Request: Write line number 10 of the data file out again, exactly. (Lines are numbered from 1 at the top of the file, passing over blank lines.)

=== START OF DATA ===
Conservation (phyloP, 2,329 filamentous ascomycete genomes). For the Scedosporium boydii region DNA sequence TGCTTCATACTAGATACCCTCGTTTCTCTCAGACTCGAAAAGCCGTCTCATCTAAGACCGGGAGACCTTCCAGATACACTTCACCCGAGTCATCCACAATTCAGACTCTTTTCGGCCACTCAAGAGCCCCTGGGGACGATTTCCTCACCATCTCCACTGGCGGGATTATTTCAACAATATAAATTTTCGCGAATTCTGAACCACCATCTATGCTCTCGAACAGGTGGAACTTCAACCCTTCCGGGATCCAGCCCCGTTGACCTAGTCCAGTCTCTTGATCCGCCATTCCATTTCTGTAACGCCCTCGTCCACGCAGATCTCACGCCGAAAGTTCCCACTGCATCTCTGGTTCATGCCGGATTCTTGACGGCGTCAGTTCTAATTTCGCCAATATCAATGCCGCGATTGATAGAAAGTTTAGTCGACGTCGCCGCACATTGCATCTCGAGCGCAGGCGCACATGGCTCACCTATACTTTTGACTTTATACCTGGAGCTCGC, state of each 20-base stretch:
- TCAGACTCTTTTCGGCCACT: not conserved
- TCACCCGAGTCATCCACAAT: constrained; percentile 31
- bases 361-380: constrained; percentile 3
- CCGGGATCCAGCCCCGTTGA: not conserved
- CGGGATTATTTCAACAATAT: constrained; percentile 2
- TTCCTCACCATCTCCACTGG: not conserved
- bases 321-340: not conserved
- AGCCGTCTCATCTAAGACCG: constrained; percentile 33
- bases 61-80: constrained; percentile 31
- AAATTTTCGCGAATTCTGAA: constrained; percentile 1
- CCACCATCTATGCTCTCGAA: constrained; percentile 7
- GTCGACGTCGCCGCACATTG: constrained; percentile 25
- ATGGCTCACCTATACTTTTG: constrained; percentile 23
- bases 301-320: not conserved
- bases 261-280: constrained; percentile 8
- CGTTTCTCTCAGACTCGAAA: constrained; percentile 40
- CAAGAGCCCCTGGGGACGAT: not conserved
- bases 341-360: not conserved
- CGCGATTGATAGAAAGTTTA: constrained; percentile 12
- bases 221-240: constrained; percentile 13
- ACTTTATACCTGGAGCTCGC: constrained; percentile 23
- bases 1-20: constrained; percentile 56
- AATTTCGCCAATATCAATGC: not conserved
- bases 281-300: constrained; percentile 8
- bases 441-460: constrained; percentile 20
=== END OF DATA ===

- bases 61-80: constrained; percentile 31